individuals understand that "niceties" like wheelchair-access curb
cuts and building ramps, blind-friendly ATM's and voting booths, are
not only possible but entitlements. And wherever a legitimate need
remains unmet or an accommodation is implemented without intelligent
prior consultation with its intended beneficiaries, effective advocacy
and remedial action is now possible where once it wasn' t. Still,
at the level of daily activities and interactions with the general
public and service personnel such as bus drivers, we're a long way
from a climate in which most people have even a rudimentary comprehension
of a disabled person's capabilities, incapabilities, and just plain
human feelings. More frequent, realistic and insightful portrayal
of the disabled in movies and TV shows would help. So would laws making
it mandatory, for example, that public transit operators call every
stop along their routes.
Have you felt a sense of shifting identity now that you' re a member
of a group with particular grievances and, sometimes, a shared political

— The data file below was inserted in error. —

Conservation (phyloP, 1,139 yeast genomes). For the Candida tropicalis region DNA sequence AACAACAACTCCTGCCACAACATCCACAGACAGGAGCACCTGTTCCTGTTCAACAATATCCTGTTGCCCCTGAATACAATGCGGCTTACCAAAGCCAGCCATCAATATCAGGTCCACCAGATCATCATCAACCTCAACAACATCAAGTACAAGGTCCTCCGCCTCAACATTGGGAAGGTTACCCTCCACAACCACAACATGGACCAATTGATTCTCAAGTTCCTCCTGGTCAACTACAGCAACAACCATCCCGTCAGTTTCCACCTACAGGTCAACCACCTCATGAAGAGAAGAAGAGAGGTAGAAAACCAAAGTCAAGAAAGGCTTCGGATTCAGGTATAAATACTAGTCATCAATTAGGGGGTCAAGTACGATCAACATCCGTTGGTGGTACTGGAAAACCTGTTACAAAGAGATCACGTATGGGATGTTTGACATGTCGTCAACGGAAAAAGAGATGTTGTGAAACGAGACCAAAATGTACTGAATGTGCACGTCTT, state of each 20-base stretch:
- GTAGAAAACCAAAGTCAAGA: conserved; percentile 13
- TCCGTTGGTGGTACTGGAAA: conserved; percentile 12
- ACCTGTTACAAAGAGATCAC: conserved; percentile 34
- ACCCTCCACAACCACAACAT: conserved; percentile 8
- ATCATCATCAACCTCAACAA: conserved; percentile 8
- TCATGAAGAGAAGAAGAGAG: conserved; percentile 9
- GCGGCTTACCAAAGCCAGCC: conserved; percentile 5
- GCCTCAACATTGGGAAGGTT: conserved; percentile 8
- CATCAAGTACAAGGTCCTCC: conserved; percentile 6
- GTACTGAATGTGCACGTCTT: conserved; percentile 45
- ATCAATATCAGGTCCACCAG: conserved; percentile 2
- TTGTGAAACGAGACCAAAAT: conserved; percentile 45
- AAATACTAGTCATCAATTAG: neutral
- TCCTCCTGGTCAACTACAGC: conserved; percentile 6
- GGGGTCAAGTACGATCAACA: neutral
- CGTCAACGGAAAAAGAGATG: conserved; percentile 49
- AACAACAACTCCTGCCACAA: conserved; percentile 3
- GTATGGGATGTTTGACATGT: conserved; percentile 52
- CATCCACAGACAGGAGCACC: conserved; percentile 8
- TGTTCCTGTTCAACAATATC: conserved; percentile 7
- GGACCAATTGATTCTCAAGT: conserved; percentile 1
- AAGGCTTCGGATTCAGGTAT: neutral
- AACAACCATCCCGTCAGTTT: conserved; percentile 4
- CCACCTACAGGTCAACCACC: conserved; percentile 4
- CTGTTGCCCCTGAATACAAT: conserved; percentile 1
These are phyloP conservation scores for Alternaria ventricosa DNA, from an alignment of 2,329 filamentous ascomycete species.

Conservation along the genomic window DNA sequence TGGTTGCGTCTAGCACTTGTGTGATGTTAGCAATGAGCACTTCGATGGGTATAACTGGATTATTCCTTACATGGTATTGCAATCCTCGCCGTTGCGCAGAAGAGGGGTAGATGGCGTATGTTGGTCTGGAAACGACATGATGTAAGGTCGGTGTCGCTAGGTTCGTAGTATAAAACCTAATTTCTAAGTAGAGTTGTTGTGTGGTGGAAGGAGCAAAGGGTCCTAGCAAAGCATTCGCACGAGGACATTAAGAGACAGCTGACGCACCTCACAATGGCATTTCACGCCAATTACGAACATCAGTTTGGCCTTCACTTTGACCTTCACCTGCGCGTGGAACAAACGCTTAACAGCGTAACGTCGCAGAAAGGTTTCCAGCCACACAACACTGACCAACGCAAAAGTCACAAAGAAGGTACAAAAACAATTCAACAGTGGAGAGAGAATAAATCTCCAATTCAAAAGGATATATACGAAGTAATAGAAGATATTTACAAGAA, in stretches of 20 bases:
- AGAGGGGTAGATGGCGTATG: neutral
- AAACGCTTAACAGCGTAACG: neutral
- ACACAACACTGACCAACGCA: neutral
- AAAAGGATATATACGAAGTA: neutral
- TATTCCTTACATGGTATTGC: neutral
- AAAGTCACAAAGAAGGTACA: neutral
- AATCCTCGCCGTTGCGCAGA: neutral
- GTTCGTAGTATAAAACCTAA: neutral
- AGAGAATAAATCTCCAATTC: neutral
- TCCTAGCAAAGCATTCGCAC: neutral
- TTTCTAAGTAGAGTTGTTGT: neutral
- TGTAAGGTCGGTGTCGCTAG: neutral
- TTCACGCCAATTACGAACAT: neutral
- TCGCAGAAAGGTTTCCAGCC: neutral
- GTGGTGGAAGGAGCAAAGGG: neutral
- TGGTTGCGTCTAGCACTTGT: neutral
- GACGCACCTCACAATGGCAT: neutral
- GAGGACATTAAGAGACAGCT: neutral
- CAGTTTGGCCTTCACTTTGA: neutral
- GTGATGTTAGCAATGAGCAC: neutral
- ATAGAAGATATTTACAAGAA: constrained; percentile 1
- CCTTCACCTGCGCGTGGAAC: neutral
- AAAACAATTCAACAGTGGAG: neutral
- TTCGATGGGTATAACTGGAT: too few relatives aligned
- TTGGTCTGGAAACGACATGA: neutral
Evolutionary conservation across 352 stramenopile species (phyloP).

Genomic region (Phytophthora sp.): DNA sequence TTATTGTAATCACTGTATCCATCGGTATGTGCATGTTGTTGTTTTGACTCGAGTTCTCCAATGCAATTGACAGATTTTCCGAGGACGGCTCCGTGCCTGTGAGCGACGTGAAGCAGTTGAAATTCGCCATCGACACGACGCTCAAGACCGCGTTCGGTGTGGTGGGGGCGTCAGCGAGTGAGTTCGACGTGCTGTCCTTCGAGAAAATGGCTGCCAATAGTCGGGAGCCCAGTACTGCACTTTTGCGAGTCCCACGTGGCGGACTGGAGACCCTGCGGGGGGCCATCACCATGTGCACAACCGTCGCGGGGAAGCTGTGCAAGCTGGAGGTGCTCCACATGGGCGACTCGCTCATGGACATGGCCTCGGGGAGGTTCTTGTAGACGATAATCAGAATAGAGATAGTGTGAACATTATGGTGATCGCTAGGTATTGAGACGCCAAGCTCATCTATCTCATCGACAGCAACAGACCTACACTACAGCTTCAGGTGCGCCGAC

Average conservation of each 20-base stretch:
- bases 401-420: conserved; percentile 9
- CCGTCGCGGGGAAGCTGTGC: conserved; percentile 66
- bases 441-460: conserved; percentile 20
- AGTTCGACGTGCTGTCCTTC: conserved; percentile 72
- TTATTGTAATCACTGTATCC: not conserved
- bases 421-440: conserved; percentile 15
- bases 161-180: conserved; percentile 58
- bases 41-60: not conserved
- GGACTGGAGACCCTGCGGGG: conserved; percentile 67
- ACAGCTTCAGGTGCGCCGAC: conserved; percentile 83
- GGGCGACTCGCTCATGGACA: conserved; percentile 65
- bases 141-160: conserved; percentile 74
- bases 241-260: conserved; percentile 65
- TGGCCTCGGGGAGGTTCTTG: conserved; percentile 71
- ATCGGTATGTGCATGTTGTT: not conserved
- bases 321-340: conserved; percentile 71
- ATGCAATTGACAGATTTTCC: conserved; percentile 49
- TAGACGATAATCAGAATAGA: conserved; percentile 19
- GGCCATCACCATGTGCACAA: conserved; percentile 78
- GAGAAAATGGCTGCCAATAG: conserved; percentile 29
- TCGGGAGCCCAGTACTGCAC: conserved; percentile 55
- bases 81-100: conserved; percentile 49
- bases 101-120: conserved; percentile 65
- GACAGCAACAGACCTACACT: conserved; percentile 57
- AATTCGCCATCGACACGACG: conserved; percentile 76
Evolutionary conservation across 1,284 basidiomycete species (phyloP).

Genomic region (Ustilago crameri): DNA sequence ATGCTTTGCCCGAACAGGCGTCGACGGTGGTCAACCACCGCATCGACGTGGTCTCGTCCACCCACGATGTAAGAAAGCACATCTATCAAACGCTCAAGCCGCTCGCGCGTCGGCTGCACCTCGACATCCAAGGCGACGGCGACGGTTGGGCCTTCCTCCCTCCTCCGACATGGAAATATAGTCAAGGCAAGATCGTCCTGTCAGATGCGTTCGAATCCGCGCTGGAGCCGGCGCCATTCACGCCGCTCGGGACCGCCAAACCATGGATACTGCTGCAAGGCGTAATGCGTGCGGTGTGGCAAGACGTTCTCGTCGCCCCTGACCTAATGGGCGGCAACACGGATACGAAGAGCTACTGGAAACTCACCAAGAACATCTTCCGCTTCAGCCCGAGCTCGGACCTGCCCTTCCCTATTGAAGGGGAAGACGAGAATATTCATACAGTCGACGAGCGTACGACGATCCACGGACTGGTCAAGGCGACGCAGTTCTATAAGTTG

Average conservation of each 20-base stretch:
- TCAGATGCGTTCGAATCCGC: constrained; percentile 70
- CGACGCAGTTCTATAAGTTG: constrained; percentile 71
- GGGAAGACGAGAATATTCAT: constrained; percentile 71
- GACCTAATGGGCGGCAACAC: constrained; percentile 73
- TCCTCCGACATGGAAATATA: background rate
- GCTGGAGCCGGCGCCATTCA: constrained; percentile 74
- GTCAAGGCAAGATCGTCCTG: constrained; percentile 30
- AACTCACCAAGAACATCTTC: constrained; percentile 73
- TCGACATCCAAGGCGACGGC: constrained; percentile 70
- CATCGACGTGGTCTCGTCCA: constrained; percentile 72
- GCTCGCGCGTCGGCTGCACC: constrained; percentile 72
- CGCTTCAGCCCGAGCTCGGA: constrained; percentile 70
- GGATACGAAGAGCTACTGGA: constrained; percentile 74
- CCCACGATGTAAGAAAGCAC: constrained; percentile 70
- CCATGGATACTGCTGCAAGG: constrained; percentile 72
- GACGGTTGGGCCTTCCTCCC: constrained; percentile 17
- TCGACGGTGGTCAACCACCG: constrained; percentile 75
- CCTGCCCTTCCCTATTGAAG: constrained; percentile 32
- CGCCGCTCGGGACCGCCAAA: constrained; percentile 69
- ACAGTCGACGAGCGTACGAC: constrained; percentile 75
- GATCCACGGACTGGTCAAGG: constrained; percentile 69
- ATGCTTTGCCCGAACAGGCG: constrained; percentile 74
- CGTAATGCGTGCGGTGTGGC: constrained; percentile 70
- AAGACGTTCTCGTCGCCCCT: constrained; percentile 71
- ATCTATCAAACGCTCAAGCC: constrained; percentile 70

My sense of identity is certainly shifting or expanding (more the
latter, I hope) to include feeling related to other disabled people,
especially the blind. But the movement feels as gradual as the progression
of my retinal degeneration, and is marked by much ambivalence. Once,
on a blind writers' mailing list, a regional honcho from a national
blind group apparently mistook me for a raw neophyte to sight loss,
and when, in a private email, apropos to a discussion of practical
issues, I tried to describe the uses and limitations of my remaining
vision, he shot back: "Joel, never mind the details. You're a blind
guy now. Get used to it." I presume he meant well by this "tough
love" evangelical approach, but I was horrified. He reminded me
of Pennywise, the demon sewer-clown in Stephen King's It. "Come
on in. You'll float. We all float down here."